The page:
I feel dang good about THIS, too!

Bad Ass Faeries: It's Elemental book cover Bad Ass Faeries: It’s Elemental is now available for pre-order! With a story by ME! Faerieland Local 2413 tells the story of a nickar water faerie on the railroad. I am so excited – I loved this story, and it actually kicked off more stories set in this world, some of which are still in my head, some of which may be popping up soon… 

That’s all for today. Trust everyone. You’re beautiful.


August 19, 2012

Oh, I had good intentions today. I woke up before seven, ready to jump into the blank page. But since I woke up so early, I decided there was time for a bath. Then, after the bath, I had to make tea. Then, I began my pre-writing ritual of clearing out my rss reader, and ‘warming up’ on my blog.

It is now almost nine. I have an appointment at 9:30. That means I spent over two hours on all the pre-writing crap, just to get to the warm-up stage. More upsetting is the fact that I seem to be doing this more and more. I think I just need to move the writing part up in the ritual. Before my eyes open, I should be warming up here, on the blog, letting the words flow while my mind is still muddy and doesn’t know what my fingers are doing. Hey, that’s my theory of exercise: get the running shoes on and be out the door before my brain knows what hit it.

I sabotage myself, I know. I always feel like I have the best intentions, but I’m pretty sure I’m fooling myself. If I had wanted to write today, I would have written. My subconscious intentions are crap, and they all want to bathe.

Right. I still have 35 minutes. I’m not going to let my subconscious get the best of me.


Not totally in the mood for love

June 25, 2011

Late last year, I was coerced seduced invited to become a volunteer Board member for my local Romance Writers of America chapter. It was a pretty doggone good choice; SFA-RWA is a staggeringly fantastic group of strong women writers that I’m thrilled to be a part of. Though I’m a genre-jumper at heart (and will be until I really find my voice), I’ve found myself writing more and more romance, just to be a bit more like these awesome authors.

But I have a secret. One that came out on a date last night. I’m not totally sure I’ve ever been in love. And dude, I’m 32. That’s kinda embarrassing.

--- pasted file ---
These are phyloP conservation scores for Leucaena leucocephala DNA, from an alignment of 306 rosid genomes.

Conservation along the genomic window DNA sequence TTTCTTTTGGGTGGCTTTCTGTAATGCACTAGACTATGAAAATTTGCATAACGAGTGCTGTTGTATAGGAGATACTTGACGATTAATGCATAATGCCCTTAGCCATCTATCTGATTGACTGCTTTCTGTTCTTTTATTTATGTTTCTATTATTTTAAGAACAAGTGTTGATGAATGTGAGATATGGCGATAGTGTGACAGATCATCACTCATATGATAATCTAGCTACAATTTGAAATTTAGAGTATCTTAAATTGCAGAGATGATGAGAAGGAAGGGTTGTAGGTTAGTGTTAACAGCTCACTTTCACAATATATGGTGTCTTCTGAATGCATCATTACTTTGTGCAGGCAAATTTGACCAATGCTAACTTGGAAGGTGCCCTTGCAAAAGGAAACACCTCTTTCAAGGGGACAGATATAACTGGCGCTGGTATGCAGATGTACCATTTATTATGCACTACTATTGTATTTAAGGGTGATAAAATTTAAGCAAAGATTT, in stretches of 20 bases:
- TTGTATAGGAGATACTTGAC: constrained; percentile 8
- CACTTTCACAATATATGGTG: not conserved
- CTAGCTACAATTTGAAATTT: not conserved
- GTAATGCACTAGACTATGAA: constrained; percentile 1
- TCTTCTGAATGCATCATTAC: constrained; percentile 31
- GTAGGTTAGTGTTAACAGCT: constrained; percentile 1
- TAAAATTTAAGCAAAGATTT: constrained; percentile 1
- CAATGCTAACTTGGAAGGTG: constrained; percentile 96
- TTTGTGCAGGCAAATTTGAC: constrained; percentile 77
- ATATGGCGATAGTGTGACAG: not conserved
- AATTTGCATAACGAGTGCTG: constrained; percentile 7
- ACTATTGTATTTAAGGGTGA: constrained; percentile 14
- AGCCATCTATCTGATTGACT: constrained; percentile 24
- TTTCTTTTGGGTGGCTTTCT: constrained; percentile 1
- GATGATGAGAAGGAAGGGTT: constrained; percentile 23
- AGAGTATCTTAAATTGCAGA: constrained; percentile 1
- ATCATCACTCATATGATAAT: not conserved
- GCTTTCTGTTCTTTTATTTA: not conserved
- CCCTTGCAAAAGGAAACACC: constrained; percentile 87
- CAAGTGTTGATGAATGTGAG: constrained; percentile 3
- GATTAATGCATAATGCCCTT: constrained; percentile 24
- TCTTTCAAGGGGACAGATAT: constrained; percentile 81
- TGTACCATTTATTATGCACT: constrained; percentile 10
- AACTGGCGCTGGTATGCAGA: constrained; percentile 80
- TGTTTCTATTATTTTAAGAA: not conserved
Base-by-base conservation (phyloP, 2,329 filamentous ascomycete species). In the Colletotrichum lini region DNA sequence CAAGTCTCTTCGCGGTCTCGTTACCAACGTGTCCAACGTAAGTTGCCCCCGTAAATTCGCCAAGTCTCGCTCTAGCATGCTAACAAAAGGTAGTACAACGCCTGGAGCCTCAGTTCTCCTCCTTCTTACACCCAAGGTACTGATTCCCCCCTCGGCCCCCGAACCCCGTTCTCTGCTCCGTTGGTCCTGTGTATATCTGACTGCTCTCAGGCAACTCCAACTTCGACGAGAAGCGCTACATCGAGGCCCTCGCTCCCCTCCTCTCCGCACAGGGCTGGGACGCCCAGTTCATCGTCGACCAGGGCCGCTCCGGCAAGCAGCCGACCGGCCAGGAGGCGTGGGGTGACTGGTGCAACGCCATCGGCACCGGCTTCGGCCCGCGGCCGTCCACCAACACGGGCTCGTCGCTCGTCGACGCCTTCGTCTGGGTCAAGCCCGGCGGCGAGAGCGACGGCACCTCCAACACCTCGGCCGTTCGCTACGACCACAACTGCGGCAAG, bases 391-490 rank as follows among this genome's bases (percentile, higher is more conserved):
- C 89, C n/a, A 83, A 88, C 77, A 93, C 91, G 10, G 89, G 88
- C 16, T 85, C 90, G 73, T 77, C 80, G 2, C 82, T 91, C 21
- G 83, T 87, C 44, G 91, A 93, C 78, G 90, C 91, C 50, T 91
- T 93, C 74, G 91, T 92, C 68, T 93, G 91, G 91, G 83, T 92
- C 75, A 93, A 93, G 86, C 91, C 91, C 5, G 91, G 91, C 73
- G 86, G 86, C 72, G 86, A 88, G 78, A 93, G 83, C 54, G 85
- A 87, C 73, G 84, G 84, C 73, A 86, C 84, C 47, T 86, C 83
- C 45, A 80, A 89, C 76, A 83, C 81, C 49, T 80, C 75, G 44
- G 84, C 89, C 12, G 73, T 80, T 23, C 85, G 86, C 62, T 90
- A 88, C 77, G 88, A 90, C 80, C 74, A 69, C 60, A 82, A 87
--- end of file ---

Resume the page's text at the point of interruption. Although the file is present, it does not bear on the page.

Oh, there’s been puppy love, and infatuation, and sincere like, but nothing that felt true enough or lasted long enough for me to say, “THAT. That’s love, ennit.” I’m not wholly convinced that anything different exists; what if we’re all talking about the same thing, except some folks talk it up more? Kinda like my old stoned-in-high-school conversations about color. If I say that’s blue, and you say that’s blue, how do we know we’re talking about the same blue? Your blue might be my yellow. Everything’s relative, and just because we share a language doesn’t mean I have access to the truth of your experience.

Maybe it does exist, and maybe some day it will smack me over the head with a frying pan. I’m keeping an open mind. But I refuse to fall in love just for the sake of being in love. If it ever does happen, it will be because I’ve actually found someone I actually want to give up some of my precious free time for.

Showing my lack of respect for the Heart

Also, hey, congrats NY! I may not convinced true love exists for me, but I’ll be damned if I’ll keep others from committing to it.

In my library

April 25, 2011

I stumbled upon this post on journal writing prompts the other day, and one of them caught my eye. “Name a totally useless possession and how you came to acquire it.”

My first thought was, jeez, how do I choose? I’ve toned it down over the years, since I stopped working retail book shops and toy stores, but I’m still a bit of an acquirer. Right now there is a stunningly soft stuffed bear in a pink bunny jumpsuit above my head, a hard plastic box holding a purple and gold band hat to my left, a framed print of a bear holding a rifle across from me, and a bookshelf full of unread books and Todd McFarlane action figures to my right.

Useless, right? Well, not really. Maybe it’s because I’m a writer, maybe it’s because I’m a romantic, but everything I have is useful. It’s fodder. If it’s not outright inspiration, like all the piles of books that I will some day get to, I swear, it’s fodder one step removed.

The art inspires me. The bear is actually a character from Remington Ridge, a picture book by one of my favorite artists, Ben Walker. The bear is staring at the artist with all the seriousness of a Wild West gunslinger facing a camera for the first time. There’s a certain gravitas paired with whimsy to him that I try to inject into all my writing.

me dressed as Adam Ant for HalloweenThe band hat represents the fodder that is my life. I’m a Halloween fiend, and one year I dressed as Adam Ant as I ran around town in a city-wide game of tag called Journey to the End of the Night. The hat came with the jacket that I modded. I’m keeping it, because band hat! Who knows what costume that will morph into come October?

I bought two of the pink bunny bears when one of my best friends had her first baby girl, and kept one for plainly sentimental reasons. For my first Halloween, my loving mother dressed me up in a pink bunny footie pajama outfit. I haven’t been able to top that one yet.